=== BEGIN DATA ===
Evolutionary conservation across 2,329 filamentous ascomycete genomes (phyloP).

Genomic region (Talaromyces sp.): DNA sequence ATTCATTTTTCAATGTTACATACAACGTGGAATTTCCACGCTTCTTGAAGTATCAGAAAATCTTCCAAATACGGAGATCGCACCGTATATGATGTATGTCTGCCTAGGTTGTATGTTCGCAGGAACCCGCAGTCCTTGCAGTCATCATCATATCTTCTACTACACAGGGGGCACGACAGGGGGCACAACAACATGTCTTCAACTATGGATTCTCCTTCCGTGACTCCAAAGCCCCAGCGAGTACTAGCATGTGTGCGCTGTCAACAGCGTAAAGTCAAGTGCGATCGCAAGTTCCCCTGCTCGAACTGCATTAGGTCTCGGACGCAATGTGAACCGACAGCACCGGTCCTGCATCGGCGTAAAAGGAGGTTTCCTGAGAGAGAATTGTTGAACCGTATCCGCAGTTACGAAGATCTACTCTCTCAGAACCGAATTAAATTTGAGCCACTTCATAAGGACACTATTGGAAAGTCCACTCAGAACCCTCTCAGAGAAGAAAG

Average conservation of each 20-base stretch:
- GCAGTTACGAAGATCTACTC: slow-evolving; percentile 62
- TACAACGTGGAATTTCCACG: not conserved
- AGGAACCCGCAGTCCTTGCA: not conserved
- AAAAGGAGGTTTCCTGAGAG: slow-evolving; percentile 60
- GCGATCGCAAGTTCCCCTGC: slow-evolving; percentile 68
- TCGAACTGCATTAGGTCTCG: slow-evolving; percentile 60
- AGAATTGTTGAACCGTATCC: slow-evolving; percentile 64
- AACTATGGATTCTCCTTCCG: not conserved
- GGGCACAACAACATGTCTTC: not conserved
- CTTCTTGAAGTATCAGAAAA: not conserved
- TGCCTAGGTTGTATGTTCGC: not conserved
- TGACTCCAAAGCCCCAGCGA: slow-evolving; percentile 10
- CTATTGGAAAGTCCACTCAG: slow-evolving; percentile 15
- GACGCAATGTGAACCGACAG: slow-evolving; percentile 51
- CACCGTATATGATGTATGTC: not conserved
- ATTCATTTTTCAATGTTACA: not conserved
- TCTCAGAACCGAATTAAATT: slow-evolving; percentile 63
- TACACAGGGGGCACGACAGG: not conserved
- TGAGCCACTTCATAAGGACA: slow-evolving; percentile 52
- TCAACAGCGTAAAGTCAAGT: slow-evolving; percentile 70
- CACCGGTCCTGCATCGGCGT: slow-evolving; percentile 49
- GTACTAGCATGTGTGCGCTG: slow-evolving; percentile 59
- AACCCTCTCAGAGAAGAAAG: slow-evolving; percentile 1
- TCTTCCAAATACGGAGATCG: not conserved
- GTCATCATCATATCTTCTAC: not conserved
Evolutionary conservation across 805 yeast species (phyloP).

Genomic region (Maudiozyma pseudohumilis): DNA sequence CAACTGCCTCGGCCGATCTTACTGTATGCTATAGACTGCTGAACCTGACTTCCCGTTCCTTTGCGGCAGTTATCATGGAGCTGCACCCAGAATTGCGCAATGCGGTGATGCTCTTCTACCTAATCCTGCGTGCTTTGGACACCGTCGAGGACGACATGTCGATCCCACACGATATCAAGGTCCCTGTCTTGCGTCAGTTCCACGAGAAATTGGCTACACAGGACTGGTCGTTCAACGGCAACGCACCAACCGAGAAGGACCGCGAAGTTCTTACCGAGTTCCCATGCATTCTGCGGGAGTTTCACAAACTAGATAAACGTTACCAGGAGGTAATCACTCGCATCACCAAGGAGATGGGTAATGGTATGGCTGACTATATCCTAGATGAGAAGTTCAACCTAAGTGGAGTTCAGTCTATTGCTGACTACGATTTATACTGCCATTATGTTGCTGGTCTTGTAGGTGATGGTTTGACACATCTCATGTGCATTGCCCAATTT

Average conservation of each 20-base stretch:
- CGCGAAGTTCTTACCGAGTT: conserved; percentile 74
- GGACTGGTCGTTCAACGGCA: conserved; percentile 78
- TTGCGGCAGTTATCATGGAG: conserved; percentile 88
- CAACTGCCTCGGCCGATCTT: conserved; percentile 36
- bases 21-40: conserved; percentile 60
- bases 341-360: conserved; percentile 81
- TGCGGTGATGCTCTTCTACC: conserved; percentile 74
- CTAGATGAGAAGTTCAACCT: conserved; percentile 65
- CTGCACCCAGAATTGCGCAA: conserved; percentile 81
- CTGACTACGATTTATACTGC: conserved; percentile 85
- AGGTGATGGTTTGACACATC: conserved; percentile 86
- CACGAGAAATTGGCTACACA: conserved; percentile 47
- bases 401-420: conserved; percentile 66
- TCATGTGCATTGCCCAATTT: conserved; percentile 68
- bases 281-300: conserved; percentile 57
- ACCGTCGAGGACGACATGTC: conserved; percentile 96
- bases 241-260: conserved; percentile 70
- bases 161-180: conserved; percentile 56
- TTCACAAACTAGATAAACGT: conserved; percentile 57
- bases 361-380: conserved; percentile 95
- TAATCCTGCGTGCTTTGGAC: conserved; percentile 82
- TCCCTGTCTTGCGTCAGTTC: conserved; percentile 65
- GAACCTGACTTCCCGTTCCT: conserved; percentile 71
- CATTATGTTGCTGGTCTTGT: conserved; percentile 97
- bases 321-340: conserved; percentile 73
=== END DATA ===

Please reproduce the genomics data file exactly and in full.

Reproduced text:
Evolutionary conservation across 2,329 filamentous ascomycete genomes (phyloP).

Genomic region (Talaromyces sp.): DNA sequence ATTCATTTTTCAATGTTACATACAACGTGGAATTTCCACGCTTCTTGAAGTATCAGAAAATCTTCCAAATACGGAGATCGCACCGTATATGATGTATGTCTGCCTAGGTTGTATGTTCGCAGGAACCCGCAGTCCTTGCAGTCATCATCATATCTTCTACTACACAGGGGGCACGACAGGGGGCACAACAACATGTCTTCAACTATGGATTCTCCTTCCGTGACTCCAAAGCCCCAGCGAGTACTAGCATGTGTGCGCTGTCAACAGCGTAAAGTCAAGTGCGATCGCAAGTTCCCCTGCTCGAACTGCATTAGGTCTCGGACGCAATGTGAACCGACAGCACCGGTCCTGCATCGGCGTAAAAGGAGGTTTCCTGAGAGAGAATTGTTGAACCGTATCCGCAGTTACGAAGATCTACTCTCTCAGAACCGAATTAAATTTGAGCCACTTCATAAGGACACTATTGGAAAGTCCACTCAGAACCCTCTCAGAGAAGAAAG

Average conservation of each 20-base stretch:
- GCAGTTACGAAGATCTACTC: slow-evolving; percentile 62
- TACAACGTGGAATTTCCACG: not conserved
- AGGAACCCGCAGTCCTTGCA: not conserved
- AAAAGGAGGTTTCCTGAGAG: slow-evolving; percentile 60
- GCGATCGCAAGTTCCCCTGC: slow-evolving; percentile 68
- TCGAACTGCATTAGGTCTCG: slow-evolving; percentile 60
- AGAATTGTTGAACCGTATCC: slow-evolving; percentile 64
- AACTATGGATTCTCCTTCCG: not conserved
- GGGCACAACAACATGTCTTC: not conserved
- CTTCTTGAAGTATCAGAAAA: not conserved
- TGCCTAGGTTGTATGTTCGC: not conserved
- TGACTCCAAAGCCCCAGCGA: slow-evolving; percentile 10
- CTATTGGAAAGTCCACTCAG: slow-evolving; percentile 15
- GACGCAATGTGAACCGACAG: slow-evolving; percentile 51
- CACCGTATATGATGTATGTC: not conserved
- ATTCATTTTTCAATGTTACA: not conserved
- TCTCAGAACCGAATTAAATT: slow-evolving; percentile 63
- TACACAGGGGGCACGACAGG: not conserved
- TGAGCCACTTCATAAGGACA: slow-evolving; percentile 52
- TCAACAGCGTAAAGTCAAGT: slow-evolving; percentile 70
- CACCGGTCCTGCATCGGCGT: slow-evolving; percentile 49
- GTACTAGCATGTGTGCGCTG: slow-evolving; percentile 59
- AACCCTCTCAGAGAAGAAAG: slow-evolving; percentile 1
- TCTTCCAAATACGGAGATCG: not conserved
- GTCATCATCATATCTTCTAC: not conserved
Evolutionary conservation across 805 yeast species (phyloP).

Genomic region (Maudiozyma pseudohumilis): DNA sequence CAACTGCCTCGGCCGATCTTACTGTATGCTATAGACTGCTGAACCTGACTTCCCGTTCCTTTGCGGCAGTTATCATGGAGCTGCACCCAGAATTGCGCAATGCGGTGATGCTCTTCTACCTAATCCTGCGTGCTTTGGACACCGTCGAGGACGACATGTCGATCCCACACGATATCAAGGTCCCTGTCTTGCGTCAGTTCCACGAGAAATTGGCTACACAGGACTGGTCGTTCAACGGCAACGCACCAACCGAGAAGGACCGCGAAGTTCTTACCGAGTTCCCATGCATTCTGCGGGAGTTTCACAAACTAGATAAACGTTACCAGGAGGTAATCACTCGCATCACCAAGGAGATGGGTAATGGTATGGCTGACTATATCCTAGATGAGAAGTTCAACCTAAGTGGAGTTCAGTCTATTGCTGACTACGATTTATACTGCCATTATGTTGCTGGTCTTGTAGGTGATGGTTTGACACATCTCATGTGCATTGCCCAATTT

Average conservation of each 20-base stretch:
- CGCGAAGTTCTTACCGAGTT: conserved; percentile 74
- GGACTGGTCGTTCAACGGCA: conserved; percentile 78
- TTGCGGCAGTTATCATGGAG: conserved; percentile 88
- CAACTGCCTCGGCCGATCTT: conserved; percentile 36
- bases 21-40: conserved; percentile 60
- bases 341-360: conserved; percentile 81
- TGCGGTGATGCTCTTCTACC: conserved; percentile 74
- CTAGATGAGAAGTTCAACCT: conserved; percentile 65
- CTGCACCCAGAATTGCGCAA: conserved; percentile 81
- CTGACTACGATTTATACTGC: conserved; percentile 85
- AGGTGATGGTTTGACACATC: conserved; percentile 86
- CACGAGAAATTGGCTACACA: conserved; percentile 47
- bases 401-420: conserved; percentile 66
- TCATGTGCATTGCCCAATTT: conserved; percentile 68
- bases 281-300: conserved; percentile 57
- ACCGTCGAGGACGACATGTC: conserved; percentile 96
- bases 241-260: conserved; percentile 70
- bases 161-180: conserved; percentile 56
- TTCACAAACTAGATAAACGT: conserved; percentile 57
- bases 361-380: conserved; percentile 95
- TAATCCTGCGTGCTTTGGAC: conserved; percentile 82
- TCCCTGTCTTGCGTCAGTTC: conserved; percentile 65
- GAACCTGACTTCCCGTTCCT: conserved; percentile 71
- CATTATGTTGCTGGTCTTGT: conserved; percentile 97
- bases 321-340: conserved; percentile 73